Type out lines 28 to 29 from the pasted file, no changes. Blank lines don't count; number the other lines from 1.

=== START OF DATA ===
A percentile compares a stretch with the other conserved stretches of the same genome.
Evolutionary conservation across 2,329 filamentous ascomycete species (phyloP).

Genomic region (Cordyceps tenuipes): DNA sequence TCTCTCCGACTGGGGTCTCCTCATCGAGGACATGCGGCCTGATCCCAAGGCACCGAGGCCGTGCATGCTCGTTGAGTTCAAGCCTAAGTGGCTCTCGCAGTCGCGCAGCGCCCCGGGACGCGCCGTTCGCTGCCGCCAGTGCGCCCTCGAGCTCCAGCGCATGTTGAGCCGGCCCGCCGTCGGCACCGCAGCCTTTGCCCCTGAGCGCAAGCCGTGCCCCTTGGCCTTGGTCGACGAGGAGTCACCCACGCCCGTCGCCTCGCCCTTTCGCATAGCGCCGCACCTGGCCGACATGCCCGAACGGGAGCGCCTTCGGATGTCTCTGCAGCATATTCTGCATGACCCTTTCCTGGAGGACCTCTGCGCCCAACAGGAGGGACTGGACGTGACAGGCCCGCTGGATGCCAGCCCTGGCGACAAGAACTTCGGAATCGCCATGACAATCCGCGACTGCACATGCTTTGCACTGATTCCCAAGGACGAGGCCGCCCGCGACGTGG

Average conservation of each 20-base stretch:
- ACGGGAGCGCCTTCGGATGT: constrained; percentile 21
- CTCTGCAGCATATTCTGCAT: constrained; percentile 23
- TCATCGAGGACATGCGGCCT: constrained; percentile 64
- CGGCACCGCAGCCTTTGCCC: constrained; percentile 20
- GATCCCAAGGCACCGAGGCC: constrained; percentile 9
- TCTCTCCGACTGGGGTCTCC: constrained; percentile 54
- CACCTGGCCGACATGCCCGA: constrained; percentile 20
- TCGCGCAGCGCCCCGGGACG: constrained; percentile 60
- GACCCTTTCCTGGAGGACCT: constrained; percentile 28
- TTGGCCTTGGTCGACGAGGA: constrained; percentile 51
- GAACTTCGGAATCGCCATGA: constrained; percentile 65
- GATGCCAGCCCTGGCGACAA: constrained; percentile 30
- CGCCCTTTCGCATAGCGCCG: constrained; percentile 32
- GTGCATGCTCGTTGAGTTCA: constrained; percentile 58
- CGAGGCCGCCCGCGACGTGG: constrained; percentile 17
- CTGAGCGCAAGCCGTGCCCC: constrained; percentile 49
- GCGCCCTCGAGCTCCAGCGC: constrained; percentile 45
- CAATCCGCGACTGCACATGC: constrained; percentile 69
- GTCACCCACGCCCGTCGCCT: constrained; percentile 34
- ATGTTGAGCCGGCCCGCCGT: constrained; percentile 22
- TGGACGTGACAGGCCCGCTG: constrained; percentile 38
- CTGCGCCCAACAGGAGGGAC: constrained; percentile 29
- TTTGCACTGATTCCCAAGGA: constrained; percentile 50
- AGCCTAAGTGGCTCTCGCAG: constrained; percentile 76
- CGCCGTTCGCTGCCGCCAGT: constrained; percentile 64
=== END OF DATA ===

- AGCCTAAGTGGCTCTCGCAG: constrained; percentile 76
- CGCCGTTCGCTGCCGCCAGT: constrained; percentile 64